India’s state food agency has a chronic problem: its grain silos are overflowing with wheat and rice, forcing it to store large quantities outdoors. There, under plastic tarps, much of it slowly rot away, ruined by the searing heat and driving rain, and nibbled by rats.

This waste — in a country haunted by pervasive child malnutrition — reflects a deep structural problem: India’s farmers grow too much cereal, while 1.4bn Indians need more nutritious food, including proteins, fruit and vegetables.

Indian agriculture requires a transformation: to make it more financially and ecologically sustainable, to boost production of diverse crops and to woo investment in infrastructure.

Prime Minister Narendra Modi’s government has pledged to double farmers’ income and thinks the answer is to give private companies a bigger role, so they can re-engineer agricultural supply chains. It has overhauled India’s farm laws to allow that.

But farmers have spent months agitating against the new laws.

Ajay Vir Jakhar, chairman of Indian farmers’ forum Bharat Krishak Samaj, said New Delhi should have laid out a comprehensive, long-term vision for Indian farmers — and then offered the right incentives, including financial and technical support, to help them diversify.

“Reforms are required, but those reforms must be undertaken with people whose practices are being reformed,” Jakhar said. “Every reform is going to create pain for a section of society. That pain needs to be addressed as part of the process.”

India’s farm policies still reflect the priorities of the 1960s, when the Green Revolution brought high-yielding wheat and rice seeds to a country struggling with shortages and pervasive hunger.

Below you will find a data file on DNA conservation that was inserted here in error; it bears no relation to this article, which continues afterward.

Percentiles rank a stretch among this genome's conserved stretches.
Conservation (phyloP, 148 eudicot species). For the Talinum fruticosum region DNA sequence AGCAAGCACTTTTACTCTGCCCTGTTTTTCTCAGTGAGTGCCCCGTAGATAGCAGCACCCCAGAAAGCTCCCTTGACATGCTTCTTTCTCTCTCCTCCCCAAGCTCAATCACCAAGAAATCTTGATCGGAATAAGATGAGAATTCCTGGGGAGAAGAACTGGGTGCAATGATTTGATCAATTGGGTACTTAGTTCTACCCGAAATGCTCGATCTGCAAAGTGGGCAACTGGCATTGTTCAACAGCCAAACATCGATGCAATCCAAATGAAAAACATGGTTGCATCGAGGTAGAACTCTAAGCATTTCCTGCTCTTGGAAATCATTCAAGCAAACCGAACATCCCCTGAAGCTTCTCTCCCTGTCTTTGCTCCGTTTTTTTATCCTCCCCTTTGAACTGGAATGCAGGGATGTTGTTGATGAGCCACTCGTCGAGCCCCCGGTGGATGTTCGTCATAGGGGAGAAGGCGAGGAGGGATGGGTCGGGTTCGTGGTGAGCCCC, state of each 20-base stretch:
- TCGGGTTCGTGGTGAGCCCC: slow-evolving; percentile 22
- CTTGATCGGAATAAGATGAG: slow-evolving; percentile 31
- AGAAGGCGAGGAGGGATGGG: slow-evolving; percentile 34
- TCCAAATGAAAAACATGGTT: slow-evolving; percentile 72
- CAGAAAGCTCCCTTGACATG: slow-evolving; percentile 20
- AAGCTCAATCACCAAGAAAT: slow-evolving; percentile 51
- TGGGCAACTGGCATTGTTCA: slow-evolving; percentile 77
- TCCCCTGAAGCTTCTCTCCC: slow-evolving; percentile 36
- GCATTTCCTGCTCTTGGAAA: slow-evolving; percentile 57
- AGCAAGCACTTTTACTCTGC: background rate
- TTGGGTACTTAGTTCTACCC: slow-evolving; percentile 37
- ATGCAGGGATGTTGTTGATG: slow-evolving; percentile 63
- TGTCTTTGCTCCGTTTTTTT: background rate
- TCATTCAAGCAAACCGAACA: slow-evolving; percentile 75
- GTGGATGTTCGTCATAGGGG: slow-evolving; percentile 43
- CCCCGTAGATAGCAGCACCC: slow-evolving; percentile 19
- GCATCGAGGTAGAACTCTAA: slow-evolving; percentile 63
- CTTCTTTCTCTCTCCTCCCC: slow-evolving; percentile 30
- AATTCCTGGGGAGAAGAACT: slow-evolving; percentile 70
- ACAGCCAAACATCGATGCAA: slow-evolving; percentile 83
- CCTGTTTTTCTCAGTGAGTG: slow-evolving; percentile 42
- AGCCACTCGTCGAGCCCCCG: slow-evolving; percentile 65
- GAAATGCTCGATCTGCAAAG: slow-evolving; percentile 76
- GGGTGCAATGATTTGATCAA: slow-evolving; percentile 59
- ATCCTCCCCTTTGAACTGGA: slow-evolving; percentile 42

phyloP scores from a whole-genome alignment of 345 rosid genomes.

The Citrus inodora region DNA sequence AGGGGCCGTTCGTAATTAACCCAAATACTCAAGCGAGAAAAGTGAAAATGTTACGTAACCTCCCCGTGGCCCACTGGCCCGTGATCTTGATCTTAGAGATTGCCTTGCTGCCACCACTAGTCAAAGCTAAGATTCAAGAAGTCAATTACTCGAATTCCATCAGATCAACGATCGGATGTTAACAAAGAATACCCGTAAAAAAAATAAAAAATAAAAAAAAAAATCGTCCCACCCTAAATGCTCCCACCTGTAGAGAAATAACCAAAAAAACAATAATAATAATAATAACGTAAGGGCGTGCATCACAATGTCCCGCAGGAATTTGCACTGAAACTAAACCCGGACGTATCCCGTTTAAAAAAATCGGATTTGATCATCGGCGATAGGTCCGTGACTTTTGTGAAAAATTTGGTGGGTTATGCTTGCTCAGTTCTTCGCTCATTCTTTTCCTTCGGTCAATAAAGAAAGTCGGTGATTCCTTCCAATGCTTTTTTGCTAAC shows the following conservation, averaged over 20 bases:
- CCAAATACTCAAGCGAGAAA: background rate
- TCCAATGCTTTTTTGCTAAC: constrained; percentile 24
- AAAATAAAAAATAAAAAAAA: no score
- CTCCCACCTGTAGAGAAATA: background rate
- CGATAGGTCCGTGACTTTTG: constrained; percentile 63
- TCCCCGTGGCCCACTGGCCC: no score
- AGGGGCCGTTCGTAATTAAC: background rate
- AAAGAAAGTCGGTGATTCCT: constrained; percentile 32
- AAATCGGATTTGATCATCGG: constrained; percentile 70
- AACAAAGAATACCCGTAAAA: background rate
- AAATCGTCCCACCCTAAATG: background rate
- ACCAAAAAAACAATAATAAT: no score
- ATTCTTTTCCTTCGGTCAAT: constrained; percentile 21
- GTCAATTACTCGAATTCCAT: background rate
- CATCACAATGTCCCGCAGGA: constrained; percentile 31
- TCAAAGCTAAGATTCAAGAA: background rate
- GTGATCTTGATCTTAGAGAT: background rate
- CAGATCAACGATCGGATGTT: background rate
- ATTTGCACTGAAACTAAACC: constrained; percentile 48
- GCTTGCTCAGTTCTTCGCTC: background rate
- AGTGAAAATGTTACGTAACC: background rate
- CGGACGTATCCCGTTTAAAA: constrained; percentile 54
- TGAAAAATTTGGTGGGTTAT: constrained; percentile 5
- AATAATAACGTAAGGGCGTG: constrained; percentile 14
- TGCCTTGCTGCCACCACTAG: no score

To encourage subsistence farmers to invest in cultivating in the hybrids, New Delhi procured food grains from farmers at prices that made it profitable for them, and then distributed those cereals to the poor for a token fee.

Since then, farmers have prospered by selling wheat and rice to the state. But decades of intensive cereal cultivation have come at a heavy ecological price, including draining the water table and air pollution as farmers burn crop residues.

The Food Corporation of India has accumulated huge surplus grain stocks, at a hefty cost to the public exchequer. It has about 80m tonnes in its custody — double the government’s target.

Meanwhile, other crops such as lentils, oilseeds and fresh produce are sold by farmers to private traders, mostly at government-regulated markets where farmers get only a fraction of the end price paid by consumers. So for the poor, nutritious foods other than grains are still out of reach.

Now, Modi has paved the way for deeper corporate involvement by allowing farmers to grow crops for companies at preset prices, permitting companies to buy crops directly from growers outside state markets and removing previous limits on the amount of commodities that companies can hold and store.

Modi says the new rules liberate farmers, giving them freedom to transact while avoiding exploitative middlemen. But farmers fear the move is a step towards winding back public grain procurement, which they say would leave them at the mercy of corporations.

Mekhala Krishnamurthy, a social anthropologist at Ashoka University, said fixing agriculture required targeted public investment, not just deregulating commodity markets to allow more private participation.

“The idea that you have changed the law and everything else will follow will not work,” she said. “The assumption that the only thing preventing the private sector from investing was regulation is not true.”

At the heart of India’s agricultural challenge, some experts say, is the fact that most Indians are constrained in how much they can afford to spend on more nutritious food. Before the pandemic, Indian consumers spent about 30 per cent of their household income on food and beverages — a figure likely to have risen since then.

Until more Indians can afford to eat better, farmers’ aspirations will be difficult to realise.

“Whatever price farmers get is a function of [the] price various consumers are willing to pay,” Krishnamurthy said. “If Indians don’t have money to spend on food, it’s not going to translate into farmers’ income.”